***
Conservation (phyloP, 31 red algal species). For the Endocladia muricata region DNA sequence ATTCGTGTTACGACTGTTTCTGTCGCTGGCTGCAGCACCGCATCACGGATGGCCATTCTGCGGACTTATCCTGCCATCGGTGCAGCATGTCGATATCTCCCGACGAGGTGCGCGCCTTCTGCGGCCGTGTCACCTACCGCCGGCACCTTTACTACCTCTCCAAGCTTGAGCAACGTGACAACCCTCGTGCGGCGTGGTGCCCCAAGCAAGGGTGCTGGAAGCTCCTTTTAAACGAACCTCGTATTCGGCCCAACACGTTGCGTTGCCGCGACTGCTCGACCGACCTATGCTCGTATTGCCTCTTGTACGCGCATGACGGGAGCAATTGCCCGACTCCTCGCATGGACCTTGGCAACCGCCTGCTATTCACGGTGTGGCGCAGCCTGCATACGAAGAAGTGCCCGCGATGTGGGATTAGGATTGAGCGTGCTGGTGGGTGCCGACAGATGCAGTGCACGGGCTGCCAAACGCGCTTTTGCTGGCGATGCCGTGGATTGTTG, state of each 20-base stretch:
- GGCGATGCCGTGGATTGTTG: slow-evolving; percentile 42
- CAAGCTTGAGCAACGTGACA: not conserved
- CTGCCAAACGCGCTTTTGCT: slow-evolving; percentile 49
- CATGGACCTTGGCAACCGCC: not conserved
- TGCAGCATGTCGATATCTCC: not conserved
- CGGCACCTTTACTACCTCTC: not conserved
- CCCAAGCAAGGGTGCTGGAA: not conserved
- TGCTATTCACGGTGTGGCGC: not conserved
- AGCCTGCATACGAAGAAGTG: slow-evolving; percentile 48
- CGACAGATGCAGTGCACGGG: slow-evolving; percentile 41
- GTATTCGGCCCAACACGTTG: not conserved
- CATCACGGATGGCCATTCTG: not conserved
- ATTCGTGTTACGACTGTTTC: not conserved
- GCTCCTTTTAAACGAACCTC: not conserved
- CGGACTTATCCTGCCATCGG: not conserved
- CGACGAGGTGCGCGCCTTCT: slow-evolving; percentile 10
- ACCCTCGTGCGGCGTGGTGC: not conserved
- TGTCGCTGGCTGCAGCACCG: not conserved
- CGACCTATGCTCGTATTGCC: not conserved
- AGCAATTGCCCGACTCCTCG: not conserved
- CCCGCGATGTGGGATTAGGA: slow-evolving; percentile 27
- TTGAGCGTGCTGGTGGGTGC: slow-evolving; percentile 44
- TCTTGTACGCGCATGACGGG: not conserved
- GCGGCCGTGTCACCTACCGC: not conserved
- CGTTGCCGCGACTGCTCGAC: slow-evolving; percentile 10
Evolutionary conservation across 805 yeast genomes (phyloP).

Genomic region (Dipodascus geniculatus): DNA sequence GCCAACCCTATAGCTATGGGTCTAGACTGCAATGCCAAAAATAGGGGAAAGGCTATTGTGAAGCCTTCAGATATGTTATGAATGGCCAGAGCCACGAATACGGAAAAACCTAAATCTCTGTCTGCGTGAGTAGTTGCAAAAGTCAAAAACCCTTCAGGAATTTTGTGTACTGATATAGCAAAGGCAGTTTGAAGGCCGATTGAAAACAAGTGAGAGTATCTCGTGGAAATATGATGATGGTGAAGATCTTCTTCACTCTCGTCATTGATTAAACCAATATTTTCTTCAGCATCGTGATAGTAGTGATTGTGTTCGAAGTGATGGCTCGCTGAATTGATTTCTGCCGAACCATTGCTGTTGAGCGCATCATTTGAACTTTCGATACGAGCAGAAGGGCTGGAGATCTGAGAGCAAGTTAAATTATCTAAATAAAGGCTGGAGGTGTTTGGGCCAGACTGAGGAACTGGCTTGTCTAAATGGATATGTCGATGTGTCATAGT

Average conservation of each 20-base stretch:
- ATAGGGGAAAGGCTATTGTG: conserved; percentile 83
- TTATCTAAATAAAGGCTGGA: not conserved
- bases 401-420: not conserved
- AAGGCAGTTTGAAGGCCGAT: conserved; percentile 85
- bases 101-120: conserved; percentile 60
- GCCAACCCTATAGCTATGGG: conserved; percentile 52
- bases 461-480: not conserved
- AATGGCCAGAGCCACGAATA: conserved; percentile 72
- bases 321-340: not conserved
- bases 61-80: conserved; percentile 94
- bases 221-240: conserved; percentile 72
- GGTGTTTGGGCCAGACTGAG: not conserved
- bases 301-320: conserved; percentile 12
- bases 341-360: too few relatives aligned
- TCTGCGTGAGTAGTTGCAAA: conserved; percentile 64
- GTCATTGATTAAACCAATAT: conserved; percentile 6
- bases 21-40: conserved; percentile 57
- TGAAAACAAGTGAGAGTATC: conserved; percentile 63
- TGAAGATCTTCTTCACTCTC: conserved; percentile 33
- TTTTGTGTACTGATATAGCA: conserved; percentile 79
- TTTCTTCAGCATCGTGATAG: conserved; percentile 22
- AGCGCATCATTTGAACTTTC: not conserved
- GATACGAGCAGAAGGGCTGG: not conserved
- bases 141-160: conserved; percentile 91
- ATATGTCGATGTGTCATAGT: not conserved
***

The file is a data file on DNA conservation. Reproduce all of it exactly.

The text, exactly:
Conservation (phyloP, 31 red algal species). For the Endocladia muricata region DNA sequence ATTCGTGTTACGACTGTTTCTGTCGCTGGCTGCAGCACCGCATCACGGATGGCCATTCTGCGGACTTATCCTGCCATCGGTGCAGCATGTCGATATCTCCCGACGAGGTGCGCGCCTTCTGCGGCCGTGTCACCTACCGCCGGCACCTTTACTACCTCTCCAAGCTTGAGCAACGTGACAACCCTCGTGCGGCGTGGTGCCCCAAGCAAGGGTGCTGGAAGCTCCTTTTAAACGAACCTCGTATTCGGCCCAACACGTTGCGTTGCCGCGACTGCTCGACCGACCTATGCTCGTATTGCCTCTTGTACGCGCATGACGGGAGCAATTGCCCGACTCCTCGCATGGACCTTGGCAACCGCCTGCTATTCACGGTGTGGCGCAGCCTGCATACGAAGAAGTGCCCGCGATGTGGGATTAGGATTGAGCGTGCTGGTGGGTGCCGACAGATGCAGTGCACGGGCTGCCAAACGCGCTTTTGCTGGCGATGCCGTGGATTGTTG, state of each 20-base stretch:
- GGCGATGCCGTGGATTGTTG: slow-evolving; percentile 42
- CAAGCTTGAGCAACGTGACA: not conserved
- CTGCCAAACGCGCTTTTGCT: slow-evolving; percentile 49
- CATGGACCTTGGCAACCGCC: not conserved
- TGCAGCATGTCGATATCTCC: not conserved
- CGGCACCTTTACTACCTCTC: not conserved
- CCCAAGCAAGGGTGCTGGAA: not conserved
- TGCTATTCACGGTGTGGCGC: not conserved
- AGCCTGCATACGAAGAAGTG: slow-evolving; percentile 48
- CGACAGATGCAGTGCACGGG: slow-evolving; percentile 41
- GTATTCGGCCCAACACGTTG: not conserved
- CATCACGGATGGCCATTCTG: not conserved
- ATTCGTGTTACGACTGTTTC: not conserved
- GCTCCTTTTAAACGAACCTC: not conserved
- CGGACTTATCCTGCCATCGG: not conserved
- CGACGAGGTGCGCGCCTTCT: slow-evolving; percentile 10
- ACCCTCGTGCGGCGTGGTGC: not conserved
- TGTCGCTGGCTGCAGCACCG: not conserved
- CGACCTATGCTCGTATTGCC: not conserved
- AGCAATTGCCCGACTCCTCG: not conserved
- CCCGCGATGTGGGATTAGGA: slow-evolving; percentile 27
- TTGAGCGTGCTGGTGGGTGC: slow-evolving; percentile 44
- TCTTGTACGCGCATGACGGG: not conserved
- GCGGCCGTGTCACCTACCGC: not conserved
- CGTTGCCGCGACTGCTCGAC: slow-evolving; percentile 10
Evolutionary conservation across 805 yeast genomes (phyloP).

Genomic region (Dipodascus geniculatus): DNA sequence GCCAACCCTATAGCTATGGGTCTAGACTGCAATGCCAAAAATAGGGGAAAGGCTATTGTGAAGCCTTCAGATATGTTATGAATGGCCAGAGCCACGAATACGGAAAAACCTAAATCTCTGTCTGCGTGAGTAGTTGCAAAAGTCAAAAACCCTTCAGGAATTTTGTGTACTGATATAGCAAAGGCAGTTTGAAGGCCGATTGAAAACAAGTGAGAGTATCTCGTGGAAATATGATGATGGTGAAGATCTTCTTCACTCTCGTCATTGATTAAACCAATATTTTCTTCAGCATCGTGATAGTAGTGATTGTGTTCGAAGTGATGGCTCGCTGAATTGATTTCTGCCGAACCATTGCTGTTGAGCGCATCATTTGAACTTTCGATACGAGCAGAAGGGCTGGAGATCTGAGAGCAAGTTAAATTATCTAAATAAAGGCTGGAGGTGTTTGGGCCAGACTGAGGAACTGGCTTGTCTAAATGGATATGTCGATGTGTCATAGT

Average conservation of each 20-base stretch:
- ATAGGGGAAAGGCTATTGTG: conserved; percentile 83
- TTATCTAAATAAAGGCTGGA: not conserved
- bases 401-420: not conserved
- AAGGCAGTTTGAAGGCCGAT: conserved; percentile 85
- bases 101-120: conserved; percentile 60
- GCCAACCCTATAGCTATGGG: conserved; percentile 52
- bases 461-480: not conserved
- AATGGCCAGAGCCACGAATA: conserved; percentile 72
- bases 321-340: not conserved
- bases 61-80: conserved; percentile 94
- bases 221-240: conserved; percentile 72
- GGTGTTTGGGCCAGACTGAG: not conserved
- bases 301-320: conserved; percentile 12
- bases 341-360: too few relatives aligned
- TCTGCGTGAGTAGTTGCAAA: conserved; percentile 64
- GTCATTGATTAAACCAATAT: conserved; percentile 6
- bases 21-40: conserved; percentile 57
- TGAAAACAAGTGAGAGTATC: conserved; percentile 63
- TGAAGATCTTCTTCACTCTC: conserved; percentile 33
- TTTTGTGTACTGATATAGCA: conserved; percentile 79
- TTTCTTCAGCATCGTGATAG: conserved; percentile 22
- AGCGCATCATTTGAACTTTC: not conserved
- GATACGAGCAGAAGGGCTGG: not conserved
- bases 141-160: conserved; percentile 91
- ATATGTCGATGTGTCATAGT: not conserved